Friday, May 21, 2010

CD Review: Ghalia Benali & Bert Cornelis

Al Palna

The Tunisian and Belgian duo, Ghalia Benali and Bert Cornelis present songs from a place of complete inner beauty. Essentially, Ghalia's classical voice and Bert's sitar work along with additional instrumentation bridging the gap between North Africa and South Asia are the result of an eclectic group of musicians from Iraq, India and Morocco. The dreamy, almost meditative quality of the instruments and sparse vocals unleash the mind's heightened states of wellbeing. The translation of 'Al Palna' is The Cradle. In that regard, the music reminds one of child-like wonderment and innocence. The musical nature of Al Palna is well-suited for fans of traditional Middle Eastern and North African music. If you are a fan of inventive sitar playing, Sufi-like and Sheila Chandra-esque vocals, then begin with the music from the 'cradle'. ~ Matthew Forss

CD Review: Soundway Records Sampler

Various Artists
Afro Tropical Soundz Vol. 1

The funk-ladened sounds of the African continent and Afro-Caribbean regions are highlighted on this sampler. In fact, only tracks culled from a few of Soundways recording catalog are included. In short, this sampler is an excellent introduction into the pulsating sounds of the African diaspora from classic recordings. All the vocal songs were originally recorded in the 1960's through early 1980's. You will hear music from Colombia, Ghana, Panama, Nigeria, Benin and beyond. Eleven songs comprise the entire album, though it will leave you yearning for more. Despite it's length and repetition of two different tracks from the same full-length release, Afro Tropical Soundz Vol. 1 is a perfect addition to any collection of Afro-Caribbean and African funkadelica. ~ Matthew Forss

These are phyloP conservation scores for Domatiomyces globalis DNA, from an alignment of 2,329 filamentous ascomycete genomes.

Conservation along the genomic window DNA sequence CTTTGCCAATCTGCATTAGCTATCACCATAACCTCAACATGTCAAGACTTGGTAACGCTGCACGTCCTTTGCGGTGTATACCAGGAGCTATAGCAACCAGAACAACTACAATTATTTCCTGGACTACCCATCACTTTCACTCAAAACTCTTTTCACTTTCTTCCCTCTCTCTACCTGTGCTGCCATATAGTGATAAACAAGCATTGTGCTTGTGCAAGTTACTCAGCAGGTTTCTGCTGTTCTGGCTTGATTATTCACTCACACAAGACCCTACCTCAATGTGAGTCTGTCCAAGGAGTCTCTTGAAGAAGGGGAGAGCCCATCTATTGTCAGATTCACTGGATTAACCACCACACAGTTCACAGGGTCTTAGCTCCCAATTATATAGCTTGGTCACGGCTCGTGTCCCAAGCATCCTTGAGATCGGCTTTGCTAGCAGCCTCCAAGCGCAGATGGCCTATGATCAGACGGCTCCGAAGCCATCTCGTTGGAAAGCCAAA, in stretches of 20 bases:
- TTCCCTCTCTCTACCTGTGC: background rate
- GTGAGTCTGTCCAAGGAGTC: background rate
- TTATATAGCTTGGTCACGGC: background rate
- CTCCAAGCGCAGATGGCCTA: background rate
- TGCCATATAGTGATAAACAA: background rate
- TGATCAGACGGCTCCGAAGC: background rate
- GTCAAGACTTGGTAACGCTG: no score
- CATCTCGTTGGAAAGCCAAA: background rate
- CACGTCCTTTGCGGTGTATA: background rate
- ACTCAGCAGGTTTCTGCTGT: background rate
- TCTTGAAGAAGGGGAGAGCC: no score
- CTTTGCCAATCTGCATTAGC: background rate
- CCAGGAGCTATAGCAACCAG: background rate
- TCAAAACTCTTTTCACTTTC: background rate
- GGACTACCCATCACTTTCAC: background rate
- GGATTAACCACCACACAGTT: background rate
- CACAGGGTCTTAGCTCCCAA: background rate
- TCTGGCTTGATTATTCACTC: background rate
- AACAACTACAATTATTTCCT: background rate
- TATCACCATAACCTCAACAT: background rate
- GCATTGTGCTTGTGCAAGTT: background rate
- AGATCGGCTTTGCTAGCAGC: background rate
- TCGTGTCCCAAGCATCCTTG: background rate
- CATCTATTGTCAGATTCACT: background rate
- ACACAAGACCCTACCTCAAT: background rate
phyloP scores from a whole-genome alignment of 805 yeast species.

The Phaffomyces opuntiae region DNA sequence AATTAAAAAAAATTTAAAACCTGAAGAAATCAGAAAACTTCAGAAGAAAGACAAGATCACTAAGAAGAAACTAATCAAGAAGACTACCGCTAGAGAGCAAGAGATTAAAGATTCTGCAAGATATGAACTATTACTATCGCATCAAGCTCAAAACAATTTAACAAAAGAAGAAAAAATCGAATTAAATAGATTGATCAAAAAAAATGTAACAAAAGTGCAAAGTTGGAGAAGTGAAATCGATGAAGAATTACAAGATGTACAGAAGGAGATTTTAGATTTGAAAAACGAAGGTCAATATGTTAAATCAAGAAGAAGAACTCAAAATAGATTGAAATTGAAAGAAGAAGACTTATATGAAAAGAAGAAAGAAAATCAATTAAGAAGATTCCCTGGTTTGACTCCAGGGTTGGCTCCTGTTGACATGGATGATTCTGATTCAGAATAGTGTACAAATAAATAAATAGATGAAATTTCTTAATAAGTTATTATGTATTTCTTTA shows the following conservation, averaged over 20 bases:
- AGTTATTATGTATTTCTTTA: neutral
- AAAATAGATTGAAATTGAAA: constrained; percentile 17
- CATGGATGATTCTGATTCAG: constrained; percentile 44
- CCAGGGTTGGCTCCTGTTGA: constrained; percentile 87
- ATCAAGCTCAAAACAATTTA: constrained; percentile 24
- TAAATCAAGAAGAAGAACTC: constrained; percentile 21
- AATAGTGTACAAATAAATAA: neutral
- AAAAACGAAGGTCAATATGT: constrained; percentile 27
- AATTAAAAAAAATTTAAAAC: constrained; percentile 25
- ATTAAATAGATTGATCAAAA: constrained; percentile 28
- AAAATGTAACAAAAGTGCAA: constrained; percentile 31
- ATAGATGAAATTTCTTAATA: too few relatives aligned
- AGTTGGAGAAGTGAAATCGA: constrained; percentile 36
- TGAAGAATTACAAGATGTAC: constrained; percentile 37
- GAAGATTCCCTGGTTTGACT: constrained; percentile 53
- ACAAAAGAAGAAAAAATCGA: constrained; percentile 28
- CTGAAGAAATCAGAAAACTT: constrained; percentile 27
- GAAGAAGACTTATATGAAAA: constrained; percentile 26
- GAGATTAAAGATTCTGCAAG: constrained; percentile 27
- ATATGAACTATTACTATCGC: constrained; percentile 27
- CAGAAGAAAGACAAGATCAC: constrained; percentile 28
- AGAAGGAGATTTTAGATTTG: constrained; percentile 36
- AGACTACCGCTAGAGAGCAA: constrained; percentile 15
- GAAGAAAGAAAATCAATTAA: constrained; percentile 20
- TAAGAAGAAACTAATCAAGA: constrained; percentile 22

CD Review: Mali's Bako Dagnon

Bako Dagnon

Malian songstress, Bako Dagnon, fuses traditional music with contemporary styles on guitar, drums, and bass. Sidiba is the second release from Bako Dagnon and it does not disappoint. Bako's vocals resemble the music of fellow countrywomen, Oumou Sangare and Rokia Traore. Eleven vocal songs with charismatic back-up vocals and lilting Afro-pop melodies indicative of the contemporary music emanating from Guinea-Bissau, Senegal, and Guinea. The French influence in West Africa is definitely prominent in contemporary music recordings. Sidiba contains some tracks partly influence by French elements, notably in the guitar playing. The combination of instruments and vocal styles ranging from Biriko to Maninka and Bambara provide a relaxing and satisfying listening experience. Anyone with a passion for West African music should add Sidiba to the collection today. ~ Matthew Forss

CD Review: Calcutta's 1978 Bharat Karki & Party

Bharat Karki & Party
International Music